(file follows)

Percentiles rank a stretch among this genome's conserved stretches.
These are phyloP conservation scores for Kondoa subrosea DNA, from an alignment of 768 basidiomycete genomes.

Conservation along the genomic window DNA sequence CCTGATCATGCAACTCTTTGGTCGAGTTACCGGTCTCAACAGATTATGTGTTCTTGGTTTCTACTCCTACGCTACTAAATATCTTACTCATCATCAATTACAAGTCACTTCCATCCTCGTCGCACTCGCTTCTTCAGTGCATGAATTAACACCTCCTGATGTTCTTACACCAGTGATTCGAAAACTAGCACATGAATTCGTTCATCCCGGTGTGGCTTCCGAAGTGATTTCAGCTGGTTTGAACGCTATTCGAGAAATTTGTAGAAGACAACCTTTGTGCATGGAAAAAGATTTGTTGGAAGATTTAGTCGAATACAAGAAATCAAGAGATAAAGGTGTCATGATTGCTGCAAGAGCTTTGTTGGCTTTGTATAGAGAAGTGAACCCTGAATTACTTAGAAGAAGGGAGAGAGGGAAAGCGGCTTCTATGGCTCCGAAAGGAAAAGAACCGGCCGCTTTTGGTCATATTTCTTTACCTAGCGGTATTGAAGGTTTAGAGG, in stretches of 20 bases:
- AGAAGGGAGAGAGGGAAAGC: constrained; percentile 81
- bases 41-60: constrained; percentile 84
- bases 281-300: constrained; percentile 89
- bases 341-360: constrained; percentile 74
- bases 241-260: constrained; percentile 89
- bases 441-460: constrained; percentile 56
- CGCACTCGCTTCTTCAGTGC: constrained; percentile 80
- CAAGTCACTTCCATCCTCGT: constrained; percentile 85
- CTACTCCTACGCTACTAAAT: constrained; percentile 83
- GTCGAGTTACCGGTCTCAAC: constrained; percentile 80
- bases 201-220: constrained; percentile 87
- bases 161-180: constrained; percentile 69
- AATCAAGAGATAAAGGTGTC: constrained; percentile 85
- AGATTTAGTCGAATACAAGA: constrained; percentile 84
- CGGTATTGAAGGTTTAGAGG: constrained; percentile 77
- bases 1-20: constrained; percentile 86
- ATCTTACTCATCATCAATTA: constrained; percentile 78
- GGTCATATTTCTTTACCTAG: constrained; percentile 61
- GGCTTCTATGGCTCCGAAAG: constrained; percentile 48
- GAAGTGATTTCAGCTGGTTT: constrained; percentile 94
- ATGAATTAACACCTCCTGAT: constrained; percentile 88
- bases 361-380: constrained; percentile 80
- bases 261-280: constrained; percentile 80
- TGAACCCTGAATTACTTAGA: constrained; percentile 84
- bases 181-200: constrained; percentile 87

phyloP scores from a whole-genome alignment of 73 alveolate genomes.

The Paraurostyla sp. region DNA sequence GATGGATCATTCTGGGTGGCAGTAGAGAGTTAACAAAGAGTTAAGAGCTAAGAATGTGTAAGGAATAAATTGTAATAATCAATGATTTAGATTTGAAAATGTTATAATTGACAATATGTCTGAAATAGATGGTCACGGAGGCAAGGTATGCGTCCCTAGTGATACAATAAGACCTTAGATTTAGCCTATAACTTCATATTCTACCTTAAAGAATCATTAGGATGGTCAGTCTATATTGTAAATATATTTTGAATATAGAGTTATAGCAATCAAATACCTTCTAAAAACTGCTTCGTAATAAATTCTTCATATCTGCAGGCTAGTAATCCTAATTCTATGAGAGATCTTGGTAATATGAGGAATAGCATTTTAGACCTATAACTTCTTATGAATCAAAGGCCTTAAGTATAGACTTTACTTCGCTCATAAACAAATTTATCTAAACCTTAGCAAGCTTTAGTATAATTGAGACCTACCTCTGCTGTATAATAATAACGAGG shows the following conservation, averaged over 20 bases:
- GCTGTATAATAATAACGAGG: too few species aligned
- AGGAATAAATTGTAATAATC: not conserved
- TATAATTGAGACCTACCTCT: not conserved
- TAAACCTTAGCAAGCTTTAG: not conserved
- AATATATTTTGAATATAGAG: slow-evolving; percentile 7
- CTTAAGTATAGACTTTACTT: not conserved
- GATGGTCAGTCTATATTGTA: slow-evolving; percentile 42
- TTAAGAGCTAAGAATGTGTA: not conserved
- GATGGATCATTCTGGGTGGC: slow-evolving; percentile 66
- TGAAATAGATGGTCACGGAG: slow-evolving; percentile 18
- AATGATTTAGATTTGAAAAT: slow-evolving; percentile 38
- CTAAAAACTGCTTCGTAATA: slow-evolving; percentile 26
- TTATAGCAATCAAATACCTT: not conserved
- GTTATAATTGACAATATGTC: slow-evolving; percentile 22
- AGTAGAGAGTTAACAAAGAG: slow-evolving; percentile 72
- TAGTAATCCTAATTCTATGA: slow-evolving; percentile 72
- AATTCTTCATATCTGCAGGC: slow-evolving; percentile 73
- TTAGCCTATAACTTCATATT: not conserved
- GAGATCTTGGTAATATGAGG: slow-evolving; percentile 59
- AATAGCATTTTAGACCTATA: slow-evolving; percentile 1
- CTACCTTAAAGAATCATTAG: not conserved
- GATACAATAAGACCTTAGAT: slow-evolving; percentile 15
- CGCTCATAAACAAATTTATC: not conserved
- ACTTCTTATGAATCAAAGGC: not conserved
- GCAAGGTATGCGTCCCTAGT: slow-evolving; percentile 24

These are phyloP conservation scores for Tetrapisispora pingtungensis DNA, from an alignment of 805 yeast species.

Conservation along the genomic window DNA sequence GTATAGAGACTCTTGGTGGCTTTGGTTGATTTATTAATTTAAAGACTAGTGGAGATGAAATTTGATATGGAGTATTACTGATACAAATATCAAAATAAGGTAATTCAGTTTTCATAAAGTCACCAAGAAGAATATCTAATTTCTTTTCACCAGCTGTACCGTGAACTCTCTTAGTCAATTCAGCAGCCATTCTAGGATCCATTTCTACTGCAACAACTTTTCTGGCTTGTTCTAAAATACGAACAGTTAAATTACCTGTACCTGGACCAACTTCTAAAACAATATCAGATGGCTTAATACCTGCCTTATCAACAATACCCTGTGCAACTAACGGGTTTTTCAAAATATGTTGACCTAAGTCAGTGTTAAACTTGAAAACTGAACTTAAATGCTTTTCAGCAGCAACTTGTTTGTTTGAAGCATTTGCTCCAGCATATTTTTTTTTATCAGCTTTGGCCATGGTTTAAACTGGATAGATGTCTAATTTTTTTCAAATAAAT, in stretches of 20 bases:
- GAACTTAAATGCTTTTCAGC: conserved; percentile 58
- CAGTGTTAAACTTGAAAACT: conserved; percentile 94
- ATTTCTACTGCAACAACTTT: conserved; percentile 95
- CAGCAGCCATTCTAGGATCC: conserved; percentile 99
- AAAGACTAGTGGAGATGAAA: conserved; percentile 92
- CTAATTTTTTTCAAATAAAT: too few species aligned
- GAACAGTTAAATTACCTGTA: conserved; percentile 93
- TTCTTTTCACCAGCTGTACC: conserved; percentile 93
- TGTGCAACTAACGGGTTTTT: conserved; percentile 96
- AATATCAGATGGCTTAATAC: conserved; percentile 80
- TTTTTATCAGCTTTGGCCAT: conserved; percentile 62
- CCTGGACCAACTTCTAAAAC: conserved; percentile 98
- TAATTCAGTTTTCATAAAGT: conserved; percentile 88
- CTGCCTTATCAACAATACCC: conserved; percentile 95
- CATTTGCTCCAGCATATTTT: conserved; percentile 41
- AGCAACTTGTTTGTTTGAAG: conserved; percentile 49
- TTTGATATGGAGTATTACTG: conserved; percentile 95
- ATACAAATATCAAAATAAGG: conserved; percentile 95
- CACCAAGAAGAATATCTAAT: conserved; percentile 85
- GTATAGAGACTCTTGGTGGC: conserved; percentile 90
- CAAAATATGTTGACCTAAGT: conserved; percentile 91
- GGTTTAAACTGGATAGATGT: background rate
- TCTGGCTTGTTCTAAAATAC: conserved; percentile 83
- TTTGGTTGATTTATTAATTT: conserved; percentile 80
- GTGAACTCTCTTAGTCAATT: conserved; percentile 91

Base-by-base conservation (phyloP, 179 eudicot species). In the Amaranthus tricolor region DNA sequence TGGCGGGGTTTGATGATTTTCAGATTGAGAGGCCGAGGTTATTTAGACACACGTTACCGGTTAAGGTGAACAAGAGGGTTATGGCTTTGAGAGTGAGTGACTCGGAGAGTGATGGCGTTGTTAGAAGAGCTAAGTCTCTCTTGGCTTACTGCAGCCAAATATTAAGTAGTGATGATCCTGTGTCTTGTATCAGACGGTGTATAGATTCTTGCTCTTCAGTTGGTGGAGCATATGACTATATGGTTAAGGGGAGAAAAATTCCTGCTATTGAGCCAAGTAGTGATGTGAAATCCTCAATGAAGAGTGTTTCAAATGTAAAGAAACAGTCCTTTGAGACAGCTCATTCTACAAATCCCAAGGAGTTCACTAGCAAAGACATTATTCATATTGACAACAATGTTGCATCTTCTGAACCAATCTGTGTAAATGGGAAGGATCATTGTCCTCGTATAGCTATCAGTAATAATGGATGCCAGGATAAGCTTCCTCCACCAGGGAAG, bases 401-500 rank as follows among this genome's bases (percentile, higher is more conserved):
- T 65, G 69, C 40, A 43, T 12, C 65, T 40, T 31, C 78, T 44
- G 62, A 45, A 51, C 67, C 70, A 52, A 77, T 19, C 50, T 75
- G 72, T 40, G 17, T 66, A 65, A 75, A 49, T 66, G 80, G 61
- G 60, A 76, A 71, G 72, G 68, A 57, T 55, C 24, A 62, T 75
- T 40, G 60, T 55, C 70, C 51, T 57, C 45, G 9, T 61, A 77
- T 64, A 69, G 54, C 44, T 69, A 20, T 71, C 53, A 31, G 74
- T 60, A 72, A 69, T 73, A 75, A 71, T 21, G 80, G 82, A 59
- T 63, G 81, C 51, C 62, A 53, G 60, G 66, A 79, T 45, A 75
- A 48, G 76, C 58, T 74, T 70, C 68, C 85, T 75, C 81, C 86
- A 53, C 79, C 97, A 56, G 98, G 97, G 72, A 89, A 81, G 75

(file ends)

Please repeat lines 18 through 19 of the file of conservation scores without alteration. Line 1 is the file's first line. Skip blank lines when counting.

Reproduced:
- CGGTATTGAAGGTTTAGAGG: constrained; percentile 77
- bases 1-20: constrained; percentile 86